Network Security

Message Integrity Protocols

Network Security

Written by Vyga V R Sunday, 28 March 2010 08:33

Encryption protects against passive attack. A different technique is to protect against active attack which is falsification of data and transactions. Protection against such attacks is known as message authentication and the protocols used to implement message authentication is known as message integrity protocols.

Message authentication.

A message, file, document or other collection of data is said to be authentic when it is genuine and came from its alleged source. Message authentication is a procedure that allows communicating parties to verify that received messages are authentic. The two important aspects are to verify that the contents of the message have not been altered and that the source is authentic. It will be an added advantage if we are able to trace out the sequence number of a particular message relative to other messages flowing between two communicating parties.

Authentication Using Symmetric Encryption.

It is possible to perform authentication simply by the use of symmetric encryption. If we assume that only the sender and receiver share a key, then only the genuine sender would be able to successfully encrypt a message for the other participant. Also, if the message includes an error-detection code and a sequence number, the receiver is assured that no changes have been made and that sequencing is proper. If the message also includes a time stamp, the receiver is assured that the message has not been delayed.



Network Security

Written by Vyga V R Sunday, 28 March 2010 08:18

A distributed IDS consists of multiple intrusion detection systems over a large network, all of which communicate with each other, or with a central server that facilitates advanced network, monitoring, incident analysis, and instant attack data. The two main components of distributed IDS are

The Central Analysis Server.

The central analysis server is really the heart and soul of the operation. This server usually consists of a database and Web server. The web interface provided by the Web server allows the corporate users to see the current attack status of their network. It also allows analysts to perform pre programmed queries, such as attack aggregation, statistics gathering and to perform rudimentary incident analysis, all from a web interface.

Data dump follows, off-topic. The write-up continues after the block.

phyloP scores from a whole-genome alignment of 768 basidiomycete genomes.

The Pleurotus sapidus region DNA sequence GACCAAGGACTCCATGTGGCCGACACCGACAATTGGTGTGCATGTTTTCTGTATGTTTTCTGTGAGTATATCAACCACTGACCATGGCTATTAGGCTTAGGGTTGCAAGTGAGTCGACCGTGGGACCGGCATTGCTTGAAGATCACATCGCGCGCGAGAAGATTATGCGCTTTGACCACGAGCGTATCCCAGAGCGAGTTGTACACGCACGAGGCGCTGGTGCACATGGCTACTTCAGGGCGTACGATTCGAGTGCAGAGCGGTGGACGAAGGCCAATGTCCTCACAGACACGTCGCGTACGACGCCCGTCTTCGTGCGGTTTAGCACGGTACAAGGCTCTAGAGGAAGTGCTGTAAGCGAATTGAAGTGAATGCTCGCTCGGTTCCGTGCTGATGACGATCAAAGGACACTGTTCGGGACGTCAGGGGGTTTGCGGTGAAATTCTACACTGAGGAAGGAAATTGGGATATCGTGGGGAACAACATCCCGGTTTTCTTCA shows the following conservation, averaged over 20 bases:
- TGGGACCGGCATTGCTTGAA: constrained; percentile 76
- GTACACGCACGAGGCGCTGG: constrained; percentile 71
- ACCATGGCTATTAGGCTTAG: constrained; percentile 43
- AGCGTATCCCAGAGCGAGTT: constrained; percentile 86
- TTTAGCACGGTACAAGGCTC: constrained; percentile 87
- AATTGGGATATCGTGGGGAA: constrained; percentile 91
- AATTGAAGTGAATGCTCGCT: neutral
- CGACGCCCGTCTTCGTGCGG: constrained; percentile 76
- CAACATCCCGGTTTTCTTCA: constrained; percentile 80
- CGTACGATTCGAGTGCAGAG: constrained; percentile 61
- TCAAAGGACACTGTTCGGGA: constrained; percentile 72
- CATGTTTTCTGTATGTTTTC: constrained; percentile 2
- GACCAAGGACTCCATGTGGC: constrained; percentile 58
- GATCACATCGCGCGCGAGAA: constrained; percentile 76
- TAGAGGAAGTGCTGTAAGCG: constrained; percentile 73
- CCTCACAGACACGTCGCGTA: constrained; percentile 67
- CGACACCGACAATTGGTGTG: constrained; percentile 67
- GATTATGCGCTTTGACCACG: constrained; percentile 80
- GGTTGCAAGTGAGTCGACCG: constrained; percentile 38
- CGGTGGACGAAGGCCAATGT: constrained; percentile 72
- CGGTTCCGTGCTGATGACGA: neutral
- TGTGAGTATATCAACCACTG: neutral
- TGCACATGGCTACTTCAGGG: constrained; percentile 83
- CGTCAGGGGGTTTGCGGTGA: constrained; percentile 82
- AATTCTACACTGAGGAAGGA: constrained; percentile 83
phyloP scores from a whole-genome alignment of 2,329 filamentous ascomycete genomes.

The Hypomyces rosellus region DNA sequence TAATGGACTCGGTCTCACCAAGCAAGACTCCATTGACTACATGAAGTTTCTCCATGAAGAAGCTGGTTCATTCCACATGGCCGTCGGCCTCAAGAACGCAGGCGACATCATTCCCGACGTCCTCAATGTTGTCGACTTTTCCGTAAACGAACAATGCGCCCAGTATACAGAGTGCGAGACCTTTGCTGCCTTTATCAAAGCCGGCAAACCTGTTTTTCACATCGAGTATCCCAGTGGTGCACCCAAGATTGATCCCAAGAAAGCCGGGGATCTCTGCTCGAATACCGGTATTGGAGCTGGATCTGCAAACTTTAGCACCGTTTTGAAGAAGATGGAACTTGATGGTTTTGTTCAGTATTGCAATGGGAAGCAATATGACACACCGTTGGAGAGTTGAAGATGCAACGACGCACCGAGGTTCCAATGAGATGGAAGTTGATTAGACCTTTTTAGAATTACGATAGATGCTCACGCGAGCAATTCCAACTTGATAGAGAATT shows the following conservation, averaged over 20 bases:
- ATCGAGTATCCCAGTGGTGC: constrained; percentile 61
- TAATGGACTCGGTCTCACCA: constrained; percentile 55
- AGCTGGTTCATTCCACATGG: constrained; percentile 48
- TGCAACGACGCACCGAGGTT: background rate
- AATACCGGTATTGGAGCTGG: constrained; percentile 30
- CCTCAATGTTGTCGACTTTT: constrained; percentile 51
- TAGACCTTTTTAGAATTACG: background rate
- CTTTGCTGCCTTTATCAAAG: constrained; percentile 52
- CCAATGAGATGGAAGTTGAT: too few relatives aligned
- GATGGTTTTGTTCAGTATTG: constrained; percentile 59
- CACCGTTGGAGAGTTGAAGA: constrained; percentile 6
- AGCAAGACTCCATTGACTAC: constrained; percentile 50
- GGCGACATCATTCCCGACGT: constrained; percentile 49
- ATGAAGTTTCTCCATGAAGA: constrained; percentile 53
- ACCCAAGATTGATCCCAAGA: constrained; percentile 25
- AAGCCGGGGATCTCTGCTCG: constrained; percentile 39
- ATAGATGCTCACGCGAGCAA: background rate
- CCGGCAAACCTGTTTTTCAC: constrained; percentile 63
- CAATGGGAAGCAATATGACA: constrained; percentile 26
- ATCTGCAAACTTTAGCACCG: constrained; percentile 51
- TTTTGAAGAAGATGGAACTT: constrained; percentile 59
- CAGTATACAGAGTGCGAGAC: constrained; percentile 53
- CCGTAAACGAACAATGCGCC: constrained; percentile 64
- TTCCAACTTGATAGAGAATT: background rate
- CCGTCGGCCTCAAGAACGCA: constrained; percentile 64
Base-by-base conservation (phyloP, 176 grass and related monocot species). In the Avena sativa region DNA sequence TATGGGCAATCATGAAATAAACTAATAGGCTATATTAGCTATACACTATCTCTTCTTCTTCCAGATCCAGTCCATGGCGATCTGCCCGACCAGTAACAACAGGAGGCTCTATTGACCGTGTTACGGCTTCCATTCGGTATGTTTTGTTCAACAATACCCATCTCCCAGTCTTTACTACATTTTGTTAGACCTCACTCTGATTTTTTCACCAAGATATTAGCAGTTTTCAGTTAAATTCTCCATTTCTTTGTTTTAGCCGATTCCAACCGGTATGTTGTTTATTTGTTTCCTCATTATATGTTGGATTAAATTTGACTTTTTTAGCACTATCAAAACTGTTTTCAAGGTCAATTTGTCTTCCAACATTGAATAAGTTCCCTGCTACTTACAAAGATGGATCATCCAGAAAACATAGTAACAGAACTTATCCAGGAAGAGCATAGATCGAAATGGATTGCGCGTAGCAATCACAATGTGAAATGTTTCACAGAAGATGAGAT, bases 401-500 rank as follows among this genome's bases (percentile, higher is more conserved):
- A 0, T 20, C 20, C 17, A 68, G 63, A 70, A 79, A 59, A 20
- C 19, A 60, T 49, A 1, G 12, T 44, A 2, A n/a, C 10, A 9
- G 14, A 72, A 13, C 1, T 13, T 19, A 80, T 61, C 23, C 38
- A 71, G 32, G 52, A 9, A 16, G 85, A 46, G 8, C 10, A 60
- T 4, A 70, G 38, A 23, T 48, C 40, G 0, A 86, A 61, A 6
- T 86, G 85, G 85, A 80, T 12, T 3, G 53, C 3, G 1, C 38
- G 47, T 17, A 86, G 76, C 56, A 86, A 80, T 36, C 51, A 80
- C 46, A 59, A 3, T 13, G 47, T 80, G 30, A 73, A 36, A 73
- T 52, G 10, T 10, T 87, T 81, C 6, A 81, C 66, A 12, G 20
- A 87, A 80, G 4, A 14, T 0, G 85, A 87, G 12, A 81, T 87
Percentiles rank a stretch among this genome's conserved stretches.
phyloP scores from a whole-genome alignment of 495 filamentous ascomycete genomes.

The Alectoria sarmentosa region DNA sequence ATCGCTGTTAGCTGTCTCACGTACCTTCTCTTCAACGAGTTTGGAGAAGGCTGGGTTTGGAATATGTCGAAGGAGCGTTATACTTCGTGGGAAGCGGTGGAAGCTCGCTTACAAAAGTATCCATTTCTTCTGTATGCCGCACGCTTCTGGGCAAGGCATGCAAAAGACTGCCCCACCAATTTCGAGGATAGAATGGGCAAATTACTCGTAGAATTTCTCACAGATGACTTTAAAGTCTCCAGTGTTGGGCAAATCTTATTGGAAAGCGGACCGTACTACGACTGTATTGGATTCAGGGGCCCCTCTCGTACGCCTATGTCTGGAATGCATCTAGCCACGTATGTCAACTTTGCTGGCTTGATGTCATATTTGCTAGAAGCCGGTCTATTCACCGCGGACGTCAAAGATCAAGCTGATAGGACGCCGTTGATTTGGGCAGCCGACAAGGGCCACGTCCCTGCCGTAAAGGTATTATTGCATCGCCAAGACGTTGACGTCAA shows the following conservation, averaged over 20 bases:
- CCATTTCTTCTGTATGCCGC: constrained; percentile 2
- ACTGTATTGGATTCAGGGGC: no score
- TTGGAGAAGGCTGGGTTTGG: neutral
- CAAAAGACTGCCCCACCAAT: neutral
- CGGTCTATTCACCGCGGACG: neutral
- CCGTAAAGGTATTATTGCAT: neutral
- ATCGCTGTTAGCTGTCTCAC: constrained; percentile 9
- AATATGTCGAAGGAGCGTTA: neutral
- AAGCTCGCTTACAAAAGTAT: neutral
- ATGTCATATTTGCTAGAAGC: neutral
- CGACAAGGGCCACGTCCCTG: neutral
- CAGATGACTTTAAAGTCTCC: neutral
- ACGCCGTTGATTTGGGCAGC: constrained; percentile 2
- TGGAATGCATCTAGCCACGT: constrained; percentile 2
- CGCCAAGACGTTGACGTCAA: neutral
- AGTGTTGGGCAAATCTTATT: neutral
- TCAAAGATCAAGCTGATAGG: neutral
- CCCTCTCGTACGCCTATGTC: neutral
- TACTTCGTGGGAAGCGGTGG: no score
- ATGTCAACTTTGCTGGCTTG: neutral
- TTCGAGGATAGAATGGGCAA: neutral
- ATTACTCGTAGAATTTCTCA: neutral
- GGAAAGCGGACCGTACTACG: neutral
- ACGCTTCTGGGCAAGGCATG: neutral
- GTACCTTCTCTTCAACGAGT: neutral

The Co-operative Agent Network.

The co-operative agent network is one of the most important components of the DIDS. An agent is a piece of software that reports attack information to the central analysis server. By having these co-operative agents distributed across a network, incident analysts and security personnel are able to get a broader view of what is occurring on their network as a whole. Ideally these agents will be located on separate network segments, and geographical locations. The agents can also be distributed across multiple physical locations, allowing for a single incident analysis team to view attack data across multiple corporate locations.

Limitation of firewall

Network Security

Written by Vyga V R Sunday, 28 March 2010 08:14

For a firewall to work, it must be a part of a consistent overall organizational security architecture. The firewall will be an integral part of any security program, but it is not a security program in and of itself.

Even though a firewall protects internal users from external users, it does nothing to protect or isolate internal users from each other. Firewalls can’t protect very well against things like viruses or malicious software .A firewall cannot replace security-consciousness on the part of your users. In general, a firewall cannot protect against a data-driven attack in which something is mailed or copied to an internal host where it is then executed.

It doesn’t protect against malicious insiders.

Authorized users can steal data, damage hardware and software, and generate attacks with out having to deal with the firewall. You can protect your network against these measures by developing and enforcing internal security policies.

It can’t prevent uncontrolled traffic.